If you’re thinking of starting a podcast you will need hosting. This is the centralized location for all of your audio files to be used on the podcast. A great host will store your files, keep them in order and provide details for your subscribers about future episodes of your podcast.
It used to be that podcasting could only be done through your own domain (Looking for a cheap domain name?) and hosting, which meant paying yearly for the domain and monthly for hosting packages. Once you set up your domain and hosting, you can store your own audio files on a website, to generate your podcast.
Whether you own a website domain or not, the best free podcast hosting option that I’ve found for hosting a podcast (that takes care of the domain too) is SoundCloud.com- SoundCloud allows the user to store their podcast remotely, best of all the podcaster is able to embed every individual episode on their self-hosted website.
Sharing and promoting are vital for a podcast’s growth. When self-hosting a podcast on your own, if you’ve not had a ton of web traffic on your website finding new listeners is tough. The share buttons, hashtags and streams of SoundCloud are wildly easy to navigate and find the genre you’re looking to listen to. This goes along way in finding those listeners for your podcast.
Without top promotion efforts from myself, Soundcloud has added a few listeners to my channel, through searching.
Hosting your own podcast on your website has it’s huge advantages in that everything can be customized to your liking, there are a ton of plugins that work well with websites, especially WordPress, that aid in building a quality podcast. Do a search for podcast plugins and you’ll most likely find PowerPress near the top, because of it’s simplicity. PowerPress allows podcasters to upload the audio directly to their posts, this allows for instant RSS updates, which are huge in keeping listeners informed.
Don't Forget! Hit Record...
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It's your Best Free Option
Audacity is your best deal for recording software. The cross platform editor has plenty of features to get you to your podcast dream. Download the free software, set it up and record.
As with anything new, Audacity does take time to get the hang of it; I am not a master yet, myself.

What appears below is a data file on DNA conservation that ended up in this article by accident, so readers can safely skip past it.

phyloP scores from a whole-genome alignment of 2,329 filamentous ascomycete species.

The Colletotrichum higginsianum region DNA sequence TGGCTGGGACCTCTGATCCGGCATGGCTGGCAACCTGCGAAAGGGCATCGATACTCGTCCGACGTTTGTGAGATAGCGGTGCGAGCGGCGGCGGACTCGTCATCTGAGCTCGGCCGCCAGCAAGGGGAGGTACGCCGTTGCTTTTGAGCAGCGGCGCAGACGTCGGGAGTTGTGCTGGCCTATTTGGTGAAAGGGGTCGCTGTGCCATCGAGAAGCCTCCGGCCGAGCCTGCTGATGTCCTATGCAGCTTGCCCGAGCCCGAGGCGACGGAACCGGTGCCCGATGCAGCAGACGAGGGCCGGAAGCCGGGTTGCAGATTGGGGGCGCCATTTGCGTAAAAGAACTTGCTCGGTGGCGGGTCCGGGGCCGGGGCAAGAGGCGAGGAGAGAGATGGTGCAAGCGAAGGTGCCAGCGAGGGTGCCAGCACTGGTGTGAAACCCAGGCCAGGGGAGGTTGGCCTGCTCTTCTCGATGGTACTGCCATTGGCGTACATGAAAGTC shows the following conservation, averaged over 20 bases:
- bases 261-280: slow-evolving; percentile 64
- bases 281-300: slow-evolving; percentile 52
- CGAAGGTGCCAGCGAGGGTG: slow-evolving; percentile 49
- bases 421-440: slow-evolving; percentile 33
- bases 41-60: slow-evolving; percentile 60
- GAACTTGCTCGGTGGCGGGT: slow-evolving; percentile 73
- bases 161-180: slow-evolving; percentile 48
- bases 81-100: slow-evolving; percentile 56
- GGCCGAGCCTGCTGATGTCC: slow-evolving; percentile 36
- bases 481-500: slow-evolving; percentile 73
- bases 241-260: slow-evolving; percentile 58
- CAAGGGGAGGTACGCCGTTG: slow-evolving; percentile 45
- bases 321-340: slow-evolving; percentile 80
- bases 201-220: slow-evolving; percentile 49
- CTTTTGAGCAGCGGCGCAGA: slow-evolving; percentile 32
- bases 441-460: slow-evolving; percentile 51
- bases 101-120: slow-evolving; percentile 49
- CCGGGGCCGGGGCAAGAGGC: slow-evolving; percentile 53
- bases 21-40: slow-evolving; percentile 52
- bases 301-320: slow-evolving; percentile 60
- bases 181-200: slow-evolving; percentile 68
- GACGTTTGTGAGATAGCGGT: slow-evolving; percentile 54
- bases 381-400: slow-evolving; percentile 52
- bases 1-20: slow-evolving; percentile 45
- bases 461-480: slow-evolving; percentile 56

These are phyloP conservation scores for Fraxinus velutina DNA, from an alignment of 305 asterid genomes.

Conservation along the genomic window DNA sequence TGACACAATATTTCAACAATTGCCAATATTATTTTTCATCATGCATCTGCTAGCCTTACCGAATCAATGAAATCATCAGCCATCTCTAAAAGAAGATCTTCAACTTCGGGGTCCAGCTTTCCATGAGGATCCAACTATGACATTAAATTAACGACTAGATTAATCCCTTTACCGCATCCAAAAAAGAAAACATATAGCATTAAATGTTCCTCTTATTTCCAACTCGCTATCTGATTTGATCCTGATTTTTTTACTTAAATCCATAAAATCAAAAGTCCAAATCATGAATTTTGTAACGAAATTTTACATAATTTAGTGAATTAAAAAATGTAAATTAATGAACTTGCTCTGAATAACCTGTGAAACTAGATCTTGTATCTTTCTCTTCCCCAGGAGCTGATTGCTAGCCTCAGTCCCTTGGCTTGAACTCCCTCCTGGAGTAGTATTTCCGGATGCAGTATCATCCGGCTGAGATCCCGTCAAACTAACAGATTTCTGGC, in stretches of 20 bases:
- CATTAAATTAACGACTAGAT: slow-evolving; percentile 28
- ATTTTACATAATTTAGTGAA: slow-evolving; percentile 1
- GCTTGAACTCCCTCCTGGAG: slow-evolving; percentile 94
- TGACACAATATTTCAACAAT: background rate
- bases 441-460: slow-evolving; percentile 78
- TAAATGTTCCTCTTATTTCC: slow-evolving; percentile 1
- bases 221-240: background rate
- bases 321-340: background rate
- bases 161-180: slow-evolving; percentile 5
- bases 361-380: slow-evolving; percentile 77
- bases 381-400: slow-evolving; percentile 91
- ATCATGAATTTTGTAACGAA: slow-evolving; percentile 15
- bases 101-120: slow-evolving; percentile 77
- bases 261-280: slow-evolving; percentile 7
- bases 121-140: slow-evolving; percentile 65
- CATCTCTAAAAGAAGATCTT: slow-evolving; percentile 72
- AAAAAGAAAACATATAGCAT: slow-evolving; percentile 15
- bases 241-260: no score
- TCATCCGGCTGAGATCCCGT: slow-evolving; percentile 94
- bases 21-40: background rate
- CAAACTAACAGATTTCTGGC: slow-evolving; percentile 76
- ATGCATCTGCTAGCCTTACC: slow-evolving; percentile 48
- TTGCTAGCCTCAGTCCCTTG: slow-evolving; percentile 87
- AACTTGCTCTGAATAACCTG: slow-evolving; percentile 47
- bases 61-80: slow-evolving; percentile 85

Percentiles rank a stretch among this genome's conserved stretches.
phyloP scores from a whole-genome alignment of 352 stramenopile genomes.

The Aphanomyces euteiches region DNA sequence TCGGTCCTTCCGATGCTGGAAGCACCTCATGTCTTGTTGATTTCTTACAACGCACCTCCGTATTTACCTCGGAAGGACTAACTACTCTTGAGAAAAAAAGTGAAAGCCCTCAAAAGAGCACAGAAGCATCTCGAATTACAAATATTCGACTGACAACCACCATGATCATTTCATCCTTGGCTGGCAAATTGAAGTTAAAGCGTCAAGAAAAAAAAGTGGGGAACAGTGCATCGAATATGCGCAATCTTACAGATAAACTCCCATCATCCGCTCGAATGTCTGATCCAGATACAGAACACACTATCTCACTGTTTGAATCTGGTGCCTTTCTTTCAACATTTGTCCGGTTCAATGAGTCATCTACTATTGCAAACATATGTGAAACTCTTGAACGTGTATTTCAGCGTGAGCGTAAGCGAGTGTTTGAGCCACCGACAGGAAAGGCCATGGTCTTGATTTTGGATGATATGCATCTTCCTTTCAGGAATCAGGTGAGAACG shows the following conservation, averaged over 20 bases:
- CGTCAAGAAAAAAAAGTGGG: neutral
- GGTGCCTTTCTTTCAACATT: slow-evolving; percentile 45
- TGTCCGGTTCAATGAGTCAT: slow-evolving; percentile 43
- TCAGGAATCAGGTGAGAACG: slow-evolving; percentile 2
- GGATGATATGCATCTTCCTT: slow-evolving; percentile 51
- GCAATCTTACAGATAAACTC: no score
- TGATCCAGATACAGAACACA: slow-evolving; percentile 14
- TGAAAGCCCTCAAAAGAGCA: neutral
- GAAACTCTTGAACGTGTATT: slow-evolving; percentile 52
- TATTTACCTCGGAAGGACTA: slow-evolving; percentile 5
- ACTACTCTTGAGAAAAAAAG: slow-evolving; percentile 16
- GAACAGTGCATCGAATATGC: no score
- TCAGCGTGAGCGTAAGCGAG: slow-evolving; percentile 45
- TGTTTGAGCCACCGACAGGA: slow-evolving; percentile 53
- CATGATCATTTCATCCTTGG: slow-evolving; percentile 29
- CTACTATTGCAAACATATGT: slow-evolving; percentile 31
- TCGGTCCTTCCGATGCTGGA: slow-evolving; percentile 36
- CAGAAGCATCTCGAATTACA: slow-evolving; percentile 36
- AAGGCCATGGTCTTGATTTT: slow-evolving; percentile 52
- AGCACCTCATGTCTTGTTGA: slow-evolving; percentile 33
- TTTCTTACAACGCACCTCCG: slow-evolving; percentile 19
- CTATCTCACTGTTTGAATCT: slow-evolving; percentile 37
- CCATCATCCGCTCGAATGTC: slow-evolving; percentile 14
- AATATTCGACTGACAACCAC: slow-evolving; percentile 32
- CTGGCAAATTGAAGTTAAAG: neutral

Once Audacity has finished downloading, open the app and finish the setup process, it’s simple; I like to add a shortcut icon to my task bar for easy access. (Find the logo on your desktop, right click and ping to your task bar). You’re ready to record.
You can find royalty free music at bensound.com, find a fun, upbeat and classy opener for your podcast. You can even have music play softly in the background. Upload your music before you hit record for your episode. I ran into some awful editing issues trying to add the music afterwards.
What I’m getting at is, Audacity is used to record your voice and save it in mp3 (audio files) format which you will then upload to your podcast host, ie, Soundcloud.com or Podbean.com
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Podcast software is easy to come by, a simple search will unload impressive ways to podcast from the free user to the premium. Because of the decentralized, geek adopted nature of podcasting, a wide variety from large programs with a big footprint with endless bandwidth, to tiny software packages that do the bare minimum. Packages are available for podcast subscribers of every type, and more are being created everyday.
While some podcast software is designed for home user computers, much of it is designed to be used online. These software packages contain both the feed reader like the home user software does, but incorporates a way to view or listen to the podcasts online from within the browser.
Lastly, feed creators is a .php scripting program used to create the RSS file that tells the feed readers where to download the podcasts from. The scripting can either create a hard copy of the RSS file and write it to the server disk when the feed is updated, or it can make it virtually. When the RSS file is generated virtually, it doesn’t actually exist on the host’s server. Instead, the address of the PHP script is distributed as the address of
the feed. When the script is accessed, it generates the file by looking at the recent posts at the site and sends the results to the feed subscriber.